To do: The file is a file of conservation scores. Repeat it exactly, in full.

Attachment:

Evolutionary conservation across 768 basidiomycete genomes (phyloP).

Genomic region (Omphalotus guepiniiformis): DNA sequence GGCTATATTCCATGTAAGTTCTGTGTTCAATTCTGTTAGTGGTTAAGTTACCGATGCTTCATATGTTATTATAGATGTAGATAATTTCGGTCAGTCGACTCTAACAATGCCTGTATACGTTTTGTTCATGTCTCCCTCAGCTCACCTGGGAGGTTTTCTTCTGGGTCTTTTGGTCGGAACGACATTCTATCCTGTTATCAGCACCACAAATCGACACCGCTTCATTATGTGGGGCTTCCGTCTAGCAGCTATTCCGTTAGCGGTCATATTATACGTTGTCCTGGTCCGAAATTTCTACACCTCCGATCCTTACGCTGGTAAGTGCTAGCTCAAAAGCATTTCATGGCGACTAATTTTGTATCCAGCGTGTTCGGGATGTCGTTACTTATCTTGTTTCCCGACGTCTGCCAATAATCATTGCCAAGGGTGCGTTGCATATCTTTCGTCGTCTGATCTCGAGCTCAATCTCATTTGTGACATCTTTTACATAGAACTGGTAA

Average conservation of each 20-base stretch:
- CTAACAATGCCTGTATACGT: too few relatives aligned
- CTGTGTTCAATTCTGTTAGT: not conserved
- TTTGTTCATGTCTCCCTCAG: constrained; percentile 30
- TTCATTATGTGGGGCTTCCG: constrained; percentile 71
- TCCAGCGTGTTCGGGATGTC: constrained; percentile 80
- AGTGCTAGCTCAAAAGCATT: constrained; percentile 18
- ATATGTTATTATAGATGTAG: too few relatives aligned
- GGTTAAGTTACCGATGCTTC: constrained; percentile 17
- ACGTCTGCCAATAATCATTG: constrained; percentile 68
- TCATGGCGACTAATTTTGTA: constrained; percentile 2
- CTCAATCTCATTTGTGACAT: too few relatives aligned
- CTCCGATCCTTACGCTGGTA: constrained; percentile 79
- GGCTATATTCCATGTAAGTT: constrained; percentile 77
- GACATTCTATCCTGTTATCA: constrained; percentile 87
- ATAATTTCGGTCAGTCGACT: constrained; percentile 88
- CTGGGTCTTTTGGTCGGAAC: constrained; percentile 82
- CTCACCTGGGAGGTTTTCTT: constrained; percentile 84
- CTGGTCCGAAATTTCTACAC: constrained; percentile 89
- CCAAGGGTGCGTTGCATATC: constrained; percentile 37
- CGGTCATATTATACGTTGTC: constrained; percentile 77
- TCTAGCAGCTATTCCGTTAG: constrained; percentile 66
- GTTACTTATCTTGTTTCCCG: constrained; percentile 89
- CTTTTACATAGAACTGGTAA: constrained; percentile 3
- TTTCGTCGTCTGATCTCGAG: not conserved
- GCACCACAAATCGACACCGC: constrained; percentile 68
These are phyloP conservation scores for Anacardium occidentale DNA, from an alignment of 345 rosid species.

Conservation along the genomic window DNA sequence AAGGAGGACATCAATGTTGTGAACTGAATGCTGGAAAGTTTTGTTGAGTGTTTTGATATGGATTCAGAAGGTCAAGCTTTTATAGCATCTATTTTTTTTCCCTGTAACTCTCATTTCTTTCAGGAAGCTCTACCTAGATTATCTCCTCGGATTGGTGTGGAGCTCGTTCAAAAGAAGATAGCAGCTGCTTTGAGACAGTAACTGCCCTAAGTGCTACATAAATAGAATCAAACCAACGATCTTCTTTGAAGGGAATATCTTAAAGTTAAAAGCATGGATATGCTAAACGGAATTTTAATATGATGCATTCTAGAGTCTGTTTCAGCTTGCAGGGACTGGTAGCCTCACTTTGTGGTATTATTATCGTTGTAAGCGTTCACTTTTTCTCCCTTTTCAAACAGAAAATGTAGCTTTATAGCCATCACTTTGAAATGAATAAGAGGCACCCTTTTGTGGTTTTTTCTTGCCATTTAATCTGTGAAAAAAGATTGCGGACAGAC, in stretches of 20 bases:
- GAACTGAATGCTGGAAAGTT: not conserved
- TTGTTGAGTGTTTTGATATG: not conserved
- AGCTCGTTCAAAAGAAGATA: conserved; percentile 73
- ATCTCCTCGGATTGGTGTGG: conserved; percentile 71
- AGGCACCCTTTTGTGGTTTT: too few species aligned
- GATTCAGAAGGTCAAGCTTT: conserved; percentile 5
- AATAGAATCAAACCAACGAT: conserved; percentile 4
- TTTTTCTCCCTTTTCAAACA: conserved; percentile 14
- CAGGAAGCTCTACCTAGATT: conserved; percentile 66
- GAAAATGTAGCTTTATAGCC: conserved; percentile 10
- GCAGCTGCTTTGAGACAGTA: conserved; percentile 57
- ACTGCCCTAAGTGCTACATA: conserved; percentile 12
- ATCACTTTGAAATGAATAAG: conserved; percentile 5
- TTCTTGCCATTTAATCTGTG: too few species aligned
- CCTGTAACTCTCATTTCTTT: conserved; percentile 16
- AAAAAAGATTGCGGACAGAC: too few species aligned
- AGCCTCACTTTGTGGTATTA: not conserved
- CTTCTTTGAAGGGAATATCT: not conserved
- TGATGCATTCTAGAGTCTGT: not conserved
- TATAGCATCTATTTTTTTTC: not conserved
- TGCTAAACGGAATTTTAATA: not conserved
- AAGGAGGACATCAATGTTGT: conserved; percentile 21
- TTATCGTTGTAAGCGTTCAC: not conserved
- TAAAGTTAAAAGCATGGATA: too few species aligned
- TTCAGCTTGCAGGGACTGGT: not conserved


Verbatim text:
Evolutionary conservation across 768 basidiomycete genomes (phyloP).

Genomic region (Omphalotus guepiniiformis): DNA sequence GGCTATATTCCATGTAAGTTCTGTGTTCAATTCTGTTAGTGGTTAAGTTACCGATGCTTCATATGTTATTATAGATGTAGATAATTTCGGTCAGTCGACTCTAACAATGCCTGTATACGTTTTGTTCATGTCTCCCTCAGCTCACCTGGGAGGTTTTCTTCTGGGTCTTTTGGTCGGAACGACATTCTATCCTGTTATCAGCACCACAAATCGACACCGCTTCATTATGTGGGGCTTCCGTCTAGCAGCTATTCCGTTAGCGGTCATATTATACGTTGTCCTGGTCCGAAATTTCTACACCTCCGATCCTTACGCTGGTAAGTGCTAGCTCAAAAGCATTTCATGGCGACTAATTTTGTATCCAGCGTGTTCGGGATGTCGTTACTTATCTTGTTTCCCGACGTCTGCCAATAATCATTGCCAAGGGTGCGTTGCATATCTTTCGTCGTCTGATCTCGAGCTCAATCTCATTTGTGACATCTTTTACATAGAACTGGTAA

Average conservation of each 20-base stretch:
- CTAACAATGCCTGTATACGT: too few relatives aligned
- CTGTGTTCAATTCTGTTAGT: not conserved
- TTTGTTCATGTCTCCCTCAG: constrained; percentile 30
- TTCATTATGTGGGGCTTCCG: constrained; percentile 71
- TCCAGCGTGTTCGGGATGTC: constrained; percentile 80
- AGTGCTAGCTCAAAAGCATT: constrained; percentile 18
- ATATGTTATTATAGATGTAG: too few relatives aligned
- GGTTAAGTTACCGATGCTTC: constrained; percentile 17
- ACGTCTGCCAATAATCATTG: constrained; percentile 68
- TCATGGCGACTAATTTTGTA: constrained; percentile 2
- CTCAATCTCATTTGTGACAT: too few relatives aligned
- CTCCGATCCTTACGCTGGTA: constrained; percentile 79
- GGCTATATTCCATGTAAGTT: constrained; percentile 77
- GACATTCTATCCTGTTATCA: constrained; percentile 87
- ATAATTTCGGTCAGTCGACT: constrained; percentile 88
- CTGGGTCTTTTGGTCGGAAC: constrained; percentile 82
- CTCACCTGGGAGGTTTTCTT: constrained; percentile 84
- CTGGTCCGAAATTTCTACAC: constrained; percentile 89
- CCAAGGGTGCGTTGCATATC: constrained; percentile 37
- CGGTCATATTATACGTTGTC: constrained; percentile 77
- TCTAGCAGCTATTCCGTTAG: constrained; percentile 66
- GTTACTTATCTTGTTTCCCG: constrained; percentile 89
- CTTTTACATAGAACTGGTAA: constrained; percentile 3
- TTTCGTCGTCTGATCTCGAG: not conserved
- GCACCACAAATCGACACCGC: constrained; percentile 68
These are phyloP conservation scores for Anacardium occidentale DNA, from an alignment of 345 rosid species.

Conservation along the genomic window DNA sequence AAGGAGGACATCAATGTTGTGAACTGAATGCTGGAAAGTTTTGTTGAGTGTTTTGATATGGATTCAGAAGGTCAAGCTTTTATAGCATCTATTTTTTTTCCCTGTAACTCTCATTTCTTTCAGGAAGCTCTACCTAGATTATCTCCTCGGATTGGTGTGGAGCTCGTTCAAAAGAAGATAGCAGCTGCTTTGAGACAGTAACTGCCCTAAGTGCTACATAAATAGAATCAAACCAACGATCTTCTTTGAAGGGAATATCTTAAAGTTAAAAGCATGGATATGCTAAACGGAATTTTAATATGATGCATTCTAGAGTCTGTTTCAGCTTGCAGGGACTGGTAGCCTCACTTTGTGGTATTATTATCGTTGTAAGCGTTCACTTTTTCTCCCTTTTCAAACAGAAAATGTAGCTTTATAGCCATCACTTTGAAATGAATAAGAGGCACCCTTTTGTGGTTTTTTCTTGCCATTTAATCTGTGAAAAAAGATTGCGGACAGAC, in stretches of 20 bases:
- GAACTGAATGCTGGAAAGTT: not conserved
- TTGTTGAGTGTTTTGATATG: not conserved
- AGCTCGTTCAAAAGAAGATA: conserved; percentile 73
- ATCTCCTCGGATTGGTGTGG: conserved; percentile 71
- AGGCACCCTTTTGTGGTTTT: too few species aligned
- GATTCAGAAGGTCAAGCTTT: conserved; percentile 5
- AATAGAATCAAACCAACGAT: conserved; percentile 4
- TTTTTCTCCCTTTTCAAACA: conserved; percentile 14
- CAGGAAGCTCTACCTAGATT: conserved; percentile 66
- GAAAATGTAGCTTTATAGCC: conserved; percentile 10
- GCAGCTGCTTTGAGACAGTA: conserved; percentile 57
- ACTGCCCTAAGTGCTACATA: conserved; percentile 12
- ATCACTTTGAAATGAATAAG: conserved; percentile 5
- TTCTTGCCATTTAATCTGTG: too few species aligned
- CCTGTAACTCTCATTTCTTT: conserved; percentile 16
- AAAAAAGATTGCGGACAGAC: too few species aligned
- AGCCTCACTTTGTGGTATTA: not conserved
- CTTCTTTGAAGGGAATATCT: not conserved
- TGATGCATTCTAGAGTCTGT: not conserved
- TATAGCATCTATTTTTTTTC: not conserved
- TGCTAAACGGAATTTTAATA: not conserved
- AAGGAGGACATCAATGTTGT: conserved; percentile 21
- TTATCGTTGTAAGCGTTCAC: not conserved
- TAAAGTTAAAAGCATGGATA: too few species aligned
- TTCAGCTTGCAGGGACTGGT: not conserved